By Robb Murray
Free Press Staff Writer
MANKATO — For an example of entrepreneurship, you could do a lot worse than the story of Dr. Edward Kendall.
Never heard of him?
Don’t worry. Most people haven’t. But Dr. Thom Rooke of the Mayo Clinic has, and he found his story so compelling that he wrote a book about it.
Rooke was the morning keynote speaker at the Southern Minnesota Initiative Foundation’s Entrepreneurial Bridge conference Tuesday at Verizon Wireless Center. The conference featured speakers and sessions for people interested in getting started down the entrepreneurial path or to energize or refresh the efforts of current entrepreneurs.
The role of Rooke’s presentation was to give people a peek at a story that illustrates the determined spirit of successful entrepreneurs.
Luckily, Rooke has just written a book on the topic. Not the topic of entrepreneurship per se, but on a man whose story embodies the kind of struggles many face as they try to convince people they’ve got a good idea.
Rooke’s latest book is called “The Quest for Cortisone” and chronicles the unorthodox journey of chemist Kendall.
He was, according to his biographer, a bit of a loner. After college he went to work for pharmaceutical company Parke-Davis. After a year he left and went to work for St. Luke’s Hospital in New York. After a short time, he left that job, too. He just didn’t like the work, he told a friend. He then tried to get a job at the Rockefeller Institute, telling the founder he wants to do work for him studying adrenal glands. The founder says no and sends him on his way.
So he found his way west, to Minnesota, and the Mayo Clinic. It so happened Charles Mayo had by that time — around 1900 — become one of the world’s leading thyroid surgeons. Kendall interviewed for a job and was rejected by the clinic’s board of governors. But Charles Mayo liked him and hired him anyway. In a few years he’d be nominated for a Nobel Prize in science for his thyroid research. But he lost.
He spent the next 10 years working on a synthetic form of thyroxine. By 1926, someone beat him to it. So he and everyone else stopped their pursuit. Another setback.
In the meantime, he’d developed a sketchy reputation in the medical community. Twice he was published in medical journals saying he’d made dramatic discoveries. Both times it turned out he was wrong.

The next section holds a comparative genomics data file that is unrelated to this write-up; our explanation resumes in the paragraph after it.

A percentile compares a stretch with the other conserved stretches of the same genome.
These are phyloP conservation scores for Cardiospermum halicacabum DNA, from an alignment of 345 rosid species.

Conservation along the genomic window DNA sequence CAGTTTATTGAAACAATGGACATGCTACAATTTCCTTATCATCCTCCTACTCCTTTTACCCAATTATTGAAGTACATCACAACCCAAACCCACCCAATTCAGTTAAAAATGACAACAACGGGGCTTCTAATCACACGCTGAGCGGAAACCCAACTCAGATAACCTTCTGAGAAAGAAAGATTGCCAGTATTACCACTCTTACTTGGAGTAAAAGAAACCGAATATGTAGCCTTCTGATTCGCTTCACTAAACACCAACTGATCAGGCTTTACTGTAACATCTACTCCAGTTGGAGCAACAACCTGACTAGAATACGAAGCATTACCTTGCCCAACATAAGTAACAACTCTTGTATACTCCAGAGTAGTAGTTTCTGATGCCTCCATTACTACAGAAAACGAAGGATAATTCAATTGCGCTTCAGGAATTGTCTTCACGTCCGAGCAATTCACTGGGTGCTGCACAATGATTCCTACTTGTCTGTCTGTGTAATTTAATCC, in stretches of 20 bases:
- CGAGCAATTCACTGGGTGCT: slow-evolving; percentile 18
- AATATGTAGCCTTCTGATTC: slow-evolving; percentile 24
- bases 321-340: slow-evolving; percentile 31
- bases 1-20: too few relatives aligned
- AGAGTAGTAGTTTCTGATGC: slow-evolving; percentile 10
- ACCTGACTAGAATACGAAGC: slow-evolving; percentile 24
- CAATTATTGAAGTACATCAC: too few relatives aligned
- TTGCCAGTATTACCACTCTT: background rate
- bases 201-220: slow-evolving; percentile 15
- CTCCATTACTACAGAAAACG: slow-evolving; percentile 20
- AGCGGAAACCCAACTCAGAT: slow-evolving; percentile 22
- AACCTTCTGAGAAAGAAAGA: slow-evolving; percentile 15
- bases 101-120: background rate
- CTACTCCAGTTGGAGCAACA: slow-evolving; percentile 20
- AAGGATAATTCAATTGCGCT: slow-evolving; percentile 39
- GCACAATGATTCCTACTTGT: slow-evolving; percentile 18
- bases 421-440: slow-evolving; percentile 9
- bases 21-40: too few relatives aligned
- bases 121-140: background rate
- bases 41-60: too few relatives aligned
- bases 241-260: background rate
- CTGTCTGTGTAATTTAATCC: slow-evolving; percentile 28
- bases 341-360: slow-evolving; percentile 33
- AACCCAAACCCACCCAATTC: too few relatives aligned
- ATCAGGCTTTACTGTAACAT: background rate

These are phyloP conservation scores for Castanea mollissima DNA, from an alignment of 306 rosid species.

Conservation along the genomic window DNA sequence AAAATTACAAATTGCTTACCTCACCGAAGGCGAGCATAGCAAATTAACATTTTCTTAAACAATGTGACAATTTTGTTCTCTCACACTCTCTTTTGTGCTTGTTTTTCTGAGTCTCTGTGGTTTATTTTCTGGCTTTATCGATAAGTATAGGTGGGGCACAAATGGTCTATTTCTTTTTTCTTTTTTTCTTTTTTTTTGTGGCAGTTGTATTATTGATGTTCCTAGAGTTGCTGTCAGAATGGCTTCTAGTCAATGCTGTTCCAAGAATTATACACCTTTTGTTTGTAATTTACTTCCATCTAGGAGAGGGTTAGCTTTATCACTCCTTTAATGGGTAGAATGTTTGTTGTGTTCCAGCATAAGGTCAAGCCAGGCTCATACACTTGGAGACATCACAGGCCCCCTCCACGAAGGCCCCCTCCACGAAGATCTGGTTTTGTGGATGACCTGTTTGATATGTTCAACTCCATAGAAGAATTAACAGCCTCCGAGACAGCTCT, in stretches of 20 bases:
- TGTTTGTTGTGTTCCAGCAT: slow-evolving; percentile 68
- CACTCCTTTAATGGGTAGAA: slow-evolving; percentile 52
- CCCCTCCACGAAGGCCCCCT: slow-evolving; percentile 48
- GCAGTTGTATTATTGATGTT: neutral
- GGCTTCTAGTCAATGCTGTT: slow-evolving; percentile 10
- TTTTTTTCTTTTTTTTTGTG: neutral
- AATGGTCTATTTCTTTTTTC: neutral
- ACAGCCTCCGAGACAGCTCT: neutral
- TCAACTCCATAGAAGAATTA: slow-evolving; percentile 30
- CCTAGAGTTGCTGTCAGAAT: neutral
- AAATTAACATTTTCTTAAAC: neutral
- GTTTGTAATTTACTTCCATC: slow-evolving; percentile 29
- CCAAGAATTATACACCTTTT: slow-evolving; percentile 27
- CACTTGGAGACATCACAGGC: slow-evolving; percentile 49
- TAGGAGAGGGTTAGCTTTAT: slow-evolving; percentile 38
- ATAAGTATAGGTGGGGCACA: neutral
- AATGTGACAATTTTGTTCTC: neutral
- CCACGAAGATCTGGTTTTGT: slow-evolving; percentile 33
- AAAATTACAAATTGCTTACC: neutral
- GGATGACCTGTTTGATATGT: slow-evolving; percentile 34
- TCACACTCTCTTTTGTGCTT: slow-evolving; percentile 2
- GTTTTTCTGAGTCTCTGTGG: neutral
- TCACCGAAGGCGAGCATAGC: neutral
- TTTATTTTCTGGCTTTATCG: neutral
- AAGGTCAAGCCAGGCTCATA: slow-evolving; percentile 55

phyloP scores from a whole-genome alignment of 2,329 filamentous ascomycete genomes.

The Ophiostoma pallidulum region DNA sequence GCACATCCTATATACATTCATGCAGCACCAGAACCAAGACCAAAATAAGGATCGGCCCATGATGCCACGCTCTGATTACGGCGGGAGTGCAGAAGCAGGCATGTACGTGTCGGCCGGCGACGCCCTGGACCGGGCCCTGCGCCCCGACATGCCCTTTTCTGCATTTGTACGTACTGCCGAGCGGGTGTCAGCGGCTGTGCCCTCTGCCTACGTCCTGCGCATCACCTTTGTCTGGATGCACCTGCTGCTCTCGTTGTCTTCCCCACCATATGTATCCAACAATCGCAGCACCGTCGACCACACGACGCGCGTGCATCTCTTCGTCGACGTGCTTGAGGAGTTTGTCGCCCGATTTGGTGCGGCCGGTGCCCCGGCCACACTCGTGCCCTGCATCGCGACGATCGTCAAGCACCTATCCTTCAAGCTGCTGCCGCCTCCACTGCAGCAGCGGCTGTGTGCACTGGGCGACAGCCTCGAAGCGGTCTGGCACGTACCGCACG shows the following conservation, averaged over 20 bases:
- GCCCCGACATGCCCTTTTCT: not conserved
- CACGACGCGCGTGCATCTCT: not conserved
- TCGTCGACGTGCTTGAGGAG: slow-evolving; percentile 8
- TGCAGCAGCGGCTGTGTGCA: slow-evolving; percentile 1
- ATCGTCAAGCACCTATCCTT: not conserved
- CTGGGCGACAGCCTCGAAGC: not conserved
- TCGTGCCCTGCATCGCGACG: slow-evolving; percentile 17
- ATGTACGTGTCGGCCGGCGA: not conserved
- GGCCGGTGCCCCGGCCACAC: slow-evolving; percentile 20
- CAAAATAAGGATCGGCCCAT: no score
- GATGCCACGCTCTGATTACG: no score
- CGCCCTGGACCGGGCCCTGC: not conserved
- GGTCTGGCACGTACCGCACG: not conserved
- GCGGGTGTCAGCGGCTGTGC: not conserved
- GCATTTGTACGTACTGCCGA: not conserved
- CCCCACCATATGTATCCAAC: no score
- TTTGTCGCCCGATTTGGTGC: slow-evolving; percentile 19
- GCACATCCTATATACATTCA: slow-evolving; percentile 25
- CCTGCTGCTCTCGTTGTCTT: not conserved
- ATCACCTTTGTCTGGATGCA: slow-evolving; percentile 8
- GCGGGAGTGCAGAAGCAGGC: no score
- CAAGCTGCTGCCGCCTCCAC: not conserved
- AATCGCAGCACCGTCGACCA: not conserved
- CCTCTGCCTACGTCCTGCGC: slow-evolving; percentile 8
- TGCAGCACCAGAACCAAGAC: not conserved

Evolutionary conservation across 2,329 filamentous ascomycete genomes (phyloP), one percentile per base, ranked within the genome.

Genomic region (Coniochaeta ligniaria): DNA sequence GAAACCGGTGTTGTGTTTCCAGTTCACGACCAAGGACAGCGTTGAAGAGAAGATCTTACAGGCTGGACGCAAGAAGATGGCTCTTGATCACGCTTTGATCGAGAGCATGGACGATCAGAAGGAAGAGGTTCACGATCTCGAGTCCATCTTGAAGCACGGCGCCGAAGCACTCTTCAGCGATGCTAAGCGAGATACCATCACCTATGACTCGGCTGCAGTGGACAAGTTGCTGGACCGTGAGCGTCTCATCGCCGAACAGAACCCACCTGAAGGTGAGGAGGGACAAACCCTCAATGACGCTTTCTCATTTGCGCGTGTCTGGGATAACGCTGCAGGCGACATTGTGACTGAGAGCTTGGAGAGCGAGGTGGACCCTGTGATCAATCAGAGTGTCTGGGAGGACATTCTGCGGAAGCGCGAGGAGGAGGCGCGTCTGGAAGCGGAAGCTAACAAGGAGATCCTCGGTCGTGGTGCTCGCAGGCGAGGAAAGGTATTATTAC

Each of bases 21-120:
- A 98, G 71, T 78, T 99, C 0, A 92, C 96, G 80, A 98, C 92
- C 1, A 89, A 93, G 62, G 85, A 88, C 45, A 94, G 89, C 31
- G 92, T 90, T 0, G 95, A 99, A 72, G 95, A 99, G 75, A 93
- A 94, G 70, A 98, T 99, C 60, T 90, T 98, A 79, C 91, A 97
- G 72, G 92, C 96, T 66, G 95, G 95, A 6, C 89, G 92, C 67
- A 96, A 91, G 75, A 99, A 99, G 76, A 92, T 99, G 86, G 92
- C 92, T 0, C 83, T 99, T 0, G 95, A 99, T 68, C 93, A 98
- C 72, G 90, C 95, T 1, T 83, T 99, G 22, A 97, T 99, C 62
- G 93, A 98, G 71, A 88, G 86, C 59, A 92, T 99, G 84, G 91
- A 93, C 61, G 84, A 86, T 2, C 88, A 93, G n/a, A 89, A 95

In 1929, a researcher named Albert Szent-Györgyi contacted Kendall, saying he wanted to temporarily join the Mayo staff to conduct research on adrenal glands of cows. He’d hoped that Mayo’s proximity to meat-packing plants would give him access to large quantities of cow glands.
He came, set up a cow gland extraction operation and conducted his research. When he left, he asked Kendall if he wanted to join him in his research. Kendall said no. A short time later, Szent-Györgyi went on to win the Nobel prize for his research. Another setback for Kendall.
But Szent-Györgyi did Kendall a favor. The gland extraction lab he’d set up remained in place, and Kendall began using it for his own work.
Mayo, though, was growing impatient with Kendall and brought in another chemist to share oversight of the lab. And Kendall continued his scientific pursuits. He was even among a group of 14 chemists charged with coming up with a synthetic cortin. They failed. Another setback.
Elsewhere in the science world, a chemist for Merck discovers a complicated way to manufacture cortin, but there’s no real use for it yet, and it’s extremely expensive.
Kendall, meanwhile, strikes a deal with Parke-Davis to have thousands of adrenal glands sent to him. So he puts Szent-Györgyi’s equipment to work trying to extract whatever else he can from those glands, including adrenaline, which was a lucrative venture.
Around this time, another doctor came to work with Kendall, a man who contributions would finally push Kendall to the recognition that had eluded him for decades.
Philip Hench, a tall, meticulous man who would go on to marry into the well-heeled Kahler family of Rochester, observed that his patients with rheumatoid arthritis experienced a remission during an attack of jaundice. He deduced there was something in the body that occurred naturally that helps arthritis, something that gets broken down by the liver.
After consulting with Kendall, they wondered if that mystery chemical was cortin, the discovery made by Merck that, at the time, they had not use for.
Then, the perfect patient presented herself to test that. She had rheumatoid arthritis and told medical staff at Mayo that she wasn’t leaving until she was cured. They gave her cortin and within a few days her improvement was dramatic. Within a month, though, she’d experienced a bout of extreme mental instability. They pulled back her dosage, and she improved and ultimately left.
They let other rheumatologists test cortin on their patients, and they found great success. They went public with it, and in 1950, Kendall and Hench won the Nobel Prize. Finally.
Kendall an entrepreneur? Perhaps not in the traditional business sense. But his story is one that entrepreneurs can relate to. He was one bad decision away from winning a Nobel Prize twice before he finally won.
But he kept on going. Never gave up. Even when Mayo wasn’t thrilled with his work.
“If you’re never in the doghouse,” Rooke said, “you’re not trying hard enough.”